Food Lover’s Market increases renewable energy investment
The country’s fresh produce retailer has successfully been running a solar project at its City Deep DC in Johannesburg for the last five years to elevate its reliance on Eskom-supplied electricity to the facility.
Now, it is increasing the solar generation capacity of that facility and also converting its Brackengate and Centurion Distribution Centres to solar energy, giving it a cumulative saving of 6,000 tonnes of CO² per annum as well as saving a third of its electricity consumption from Eskom.
Multi-million rand investment in renewable energy
“We aim to be the best store in every community we serve. To be a responsible neighbour in these communities means that we have to live our sustainability values in every store and Distribution Centre,” says Paul Fouché, Food Lover’s Market commercial director.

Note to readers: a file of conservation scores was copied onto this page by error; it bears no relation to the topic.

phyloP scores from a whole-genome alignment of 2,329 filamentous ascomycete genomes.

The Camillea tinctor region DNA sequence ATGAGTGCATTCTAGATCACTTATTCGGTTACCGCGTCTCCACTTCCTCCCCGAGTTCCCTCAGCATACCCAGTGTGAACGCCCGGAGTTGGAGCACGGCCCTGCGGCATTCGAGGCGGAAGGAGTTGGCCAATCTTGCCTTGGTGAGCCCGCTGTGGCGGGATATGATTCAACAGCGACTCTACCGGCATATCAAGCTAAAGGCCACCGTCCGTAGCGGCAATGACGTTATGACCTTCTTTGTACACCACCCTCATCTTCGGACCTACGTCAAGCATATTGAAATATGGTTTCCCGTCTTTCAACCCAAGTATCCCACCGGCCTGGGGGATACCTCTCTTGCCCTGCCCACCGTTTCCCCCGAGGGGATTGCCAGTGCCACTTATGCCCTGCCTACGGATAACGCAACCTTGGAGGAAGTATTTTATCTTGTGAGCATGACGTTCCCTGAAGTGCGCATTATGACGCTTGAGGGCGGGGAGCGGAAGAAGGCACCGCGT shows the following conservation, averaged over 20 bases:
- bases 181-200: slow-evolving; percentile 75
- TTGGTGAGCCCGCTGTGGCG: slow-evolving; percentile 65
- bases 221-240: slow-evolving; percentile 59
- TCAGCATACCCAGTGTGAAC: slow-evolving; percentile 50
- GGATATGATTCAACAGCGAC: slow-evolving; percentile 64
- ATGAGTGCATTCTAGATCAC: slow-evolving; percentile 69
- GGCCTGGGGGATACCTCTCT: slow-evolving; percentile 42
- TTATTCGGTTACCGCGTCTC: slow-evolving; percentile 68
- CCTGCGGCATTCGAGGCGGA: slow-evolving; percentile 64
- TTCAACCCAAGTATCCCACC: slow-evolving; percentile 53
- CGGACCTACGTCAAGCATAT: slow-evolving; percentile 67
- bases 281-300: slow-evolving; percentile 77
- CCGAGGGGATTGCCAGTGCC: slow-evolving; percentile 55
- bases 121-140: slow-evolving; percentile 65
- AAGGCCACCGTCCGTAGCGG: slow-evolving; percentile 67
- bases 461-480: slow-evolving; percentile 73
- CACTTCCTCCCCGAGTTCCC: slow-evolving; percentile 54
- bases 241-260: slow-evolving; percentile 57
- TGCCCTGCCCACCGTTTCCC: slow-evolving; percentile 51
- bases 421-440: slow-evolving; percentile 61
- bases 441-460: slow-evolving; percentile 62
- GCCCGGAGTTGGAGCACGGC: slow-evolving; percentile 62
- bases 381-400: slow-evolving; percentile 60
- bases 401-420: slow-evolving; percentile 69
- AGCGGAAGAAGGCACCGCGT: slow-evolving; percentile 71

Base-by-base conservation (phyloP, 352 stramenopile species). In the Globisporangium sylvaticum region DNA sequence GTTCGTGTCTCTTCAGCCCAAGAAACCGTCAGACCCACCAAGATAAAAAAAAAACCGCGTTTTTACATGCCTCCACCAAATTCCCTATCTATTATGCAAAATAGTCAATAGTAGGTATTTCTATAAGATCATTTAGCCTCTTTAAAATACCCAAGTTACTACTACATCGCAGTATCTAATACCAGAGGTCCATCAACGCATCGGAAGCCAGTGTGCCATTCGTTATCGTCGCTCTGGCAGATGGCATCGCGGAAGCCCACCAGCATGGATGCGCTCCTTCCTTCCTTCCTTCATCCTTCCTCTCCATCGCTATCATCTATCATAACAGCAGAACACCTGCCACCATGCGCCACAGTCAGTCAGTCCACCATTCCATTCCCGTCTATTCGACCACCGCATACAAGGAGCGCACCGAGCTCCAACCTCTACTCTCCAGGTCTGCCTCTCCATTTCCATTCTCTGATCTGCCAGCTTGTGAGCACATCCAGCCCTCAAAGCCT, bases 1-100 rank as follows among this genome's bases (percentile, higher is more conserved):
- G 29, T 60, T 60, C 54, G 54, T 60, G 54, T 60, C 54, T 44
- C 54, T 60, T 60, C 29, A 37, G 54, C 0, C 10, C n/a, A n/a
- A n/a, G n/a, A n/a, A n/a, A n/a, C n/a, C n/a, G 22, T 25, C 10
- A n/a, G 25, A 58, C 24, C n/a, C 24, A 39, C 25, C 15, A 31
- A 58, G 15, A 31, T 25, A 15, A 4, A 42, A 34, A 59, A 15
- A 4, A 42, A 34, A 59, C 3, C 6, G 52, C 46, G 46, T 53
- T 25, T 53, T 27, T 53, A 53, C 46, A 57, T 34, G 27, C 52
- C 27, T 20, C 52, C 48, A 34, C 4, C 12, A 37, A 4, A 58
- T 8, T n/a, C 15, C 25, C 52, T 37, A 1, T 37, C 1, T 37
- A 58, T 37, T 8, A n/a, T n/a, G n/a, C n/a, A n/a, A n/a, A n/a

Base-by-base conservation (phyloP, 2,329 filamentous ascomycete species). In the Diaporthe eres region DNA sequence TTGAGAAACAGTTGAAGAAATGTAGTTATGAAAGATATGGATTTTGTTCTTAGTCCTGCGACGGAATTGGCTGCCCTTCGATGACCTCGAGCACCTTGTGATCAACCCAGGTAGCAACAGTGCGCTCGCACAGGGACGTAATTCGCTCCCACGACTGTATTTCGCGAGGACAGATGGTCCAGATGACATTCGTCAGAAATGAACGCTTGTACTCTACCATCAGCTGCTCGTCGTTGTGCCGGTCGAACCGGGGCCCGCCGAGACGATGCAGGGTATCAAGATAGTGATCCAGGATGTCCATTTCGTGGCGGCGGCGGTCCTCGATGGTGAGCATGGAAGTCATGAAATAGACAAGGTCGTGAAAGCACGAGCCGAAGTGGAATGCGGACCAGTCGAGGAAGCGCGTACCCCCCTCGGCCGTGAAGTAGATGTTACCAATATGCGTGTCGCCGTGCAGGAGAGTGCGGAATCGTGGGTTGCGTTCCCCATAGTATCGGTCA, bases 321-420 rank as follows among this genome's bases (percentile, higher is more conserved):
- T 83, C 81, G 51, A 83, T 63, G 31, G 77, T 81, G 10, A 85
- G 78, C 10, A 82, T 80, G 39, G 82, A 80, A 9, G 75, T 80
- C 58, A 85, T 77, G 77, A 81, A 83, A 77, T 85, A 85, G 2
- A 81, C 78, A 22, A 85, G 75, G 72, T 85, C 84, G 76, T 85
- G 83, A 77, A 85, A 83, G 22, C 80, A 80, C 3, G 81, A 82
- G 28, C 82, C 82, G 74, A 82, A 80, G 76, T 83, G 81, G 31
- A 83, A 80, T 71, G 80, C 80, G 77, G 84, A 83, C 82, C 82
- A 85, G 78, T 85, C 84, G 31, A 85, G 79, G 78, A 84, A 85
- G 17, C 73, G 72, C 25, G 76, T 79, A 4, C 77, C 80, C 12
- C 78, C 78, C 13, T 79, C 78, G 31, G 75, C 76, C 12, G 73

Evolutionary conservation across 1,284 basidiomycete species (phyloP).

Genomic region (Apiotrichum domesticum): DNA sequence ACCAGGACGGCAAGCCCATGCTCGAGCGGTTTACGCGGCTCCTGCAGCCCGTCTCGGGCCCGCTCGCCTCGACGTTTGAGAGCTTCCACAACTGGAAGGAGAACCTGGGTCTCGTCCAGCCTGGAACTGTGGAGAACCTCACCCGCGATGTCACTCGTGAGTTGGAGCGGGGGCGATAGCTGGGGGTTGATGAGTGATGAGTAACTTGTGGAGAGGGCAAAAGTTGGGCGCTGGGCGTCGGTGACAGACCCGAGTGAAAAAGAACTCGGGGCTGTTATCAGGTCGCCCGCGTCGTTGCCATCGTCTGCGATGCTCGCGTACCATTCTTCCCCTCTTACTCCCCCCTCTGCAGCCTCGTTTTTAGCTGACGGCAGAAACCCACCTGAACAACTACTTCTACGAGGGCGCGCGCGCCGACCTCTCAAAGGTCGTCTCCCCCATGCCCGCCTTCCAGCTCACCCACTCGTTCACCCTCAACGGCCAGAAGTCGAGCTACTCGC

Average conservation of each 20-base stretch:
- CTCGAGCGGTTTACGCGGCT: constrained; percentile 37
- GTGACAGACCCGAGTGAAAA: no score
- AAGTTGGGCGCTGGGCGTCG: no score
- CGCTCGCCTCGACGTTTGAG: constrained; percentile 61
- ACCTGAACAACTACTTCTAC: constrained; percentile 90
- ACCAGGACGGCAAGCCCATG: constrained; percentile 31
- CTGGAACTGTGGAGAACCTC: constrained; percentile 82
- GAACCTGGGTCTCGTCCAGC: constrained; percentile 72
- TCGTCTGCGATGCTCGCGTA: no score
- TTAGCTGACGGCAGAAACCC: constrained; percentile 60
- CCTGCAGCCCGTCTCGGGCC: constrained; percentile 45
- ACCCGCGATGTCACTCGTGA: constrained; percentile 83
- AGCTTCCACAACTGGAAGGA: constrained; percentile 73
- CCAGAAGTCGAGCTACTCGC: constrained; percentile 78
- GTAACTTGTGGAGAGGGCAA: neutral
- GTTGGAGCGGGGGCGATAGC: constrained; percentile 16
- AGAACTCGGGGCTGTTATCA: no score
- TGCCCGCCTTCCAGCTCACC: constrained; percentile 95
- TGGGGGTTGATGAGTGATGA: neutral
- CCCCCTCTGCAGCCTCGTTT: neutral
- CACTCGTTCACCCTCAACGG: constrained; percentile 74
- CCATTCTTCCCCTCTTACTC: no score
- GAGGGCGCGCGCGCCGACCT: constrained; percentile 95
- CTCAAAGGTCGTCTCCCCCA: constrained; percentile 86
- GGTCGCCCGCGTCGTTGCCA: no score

To that end, whenever we design a new store, we look at ways to include energy-saving elements “such as energy-efficient LED lights in the building design, sustainable ways to conserve water, and ways to heat or cool down our stores in an energy-efficient way,” he explains.
“As a result, we’ve made a multi-million-rand investment in renewable energy by using solar power to supplement electricity at our head office DCs and certain stores, which is set to offset up 30% of our annual energy needs on these sites,” he adds.
Warehouses and DCs typically consume large amounts of electricity in the course of day-to-day operations.
Given the energy use in these buildings and the current energy crisis in South Africa, as well as the importance of achieving sustainability goals, there is growing interest to meet electricity demand with clean, renewable energy. Solar energy is not only better for the environment, but can cut energy costs in the business significantly.
“The solar panels at our distribution centres typically provide around 400 to 400 MWh of electricity each year – which amounts to an energy saving of up to 30%, which is a significant reduction in energy consumption,” says Fouché.
Courtesy of Bizcommunity – read full article here.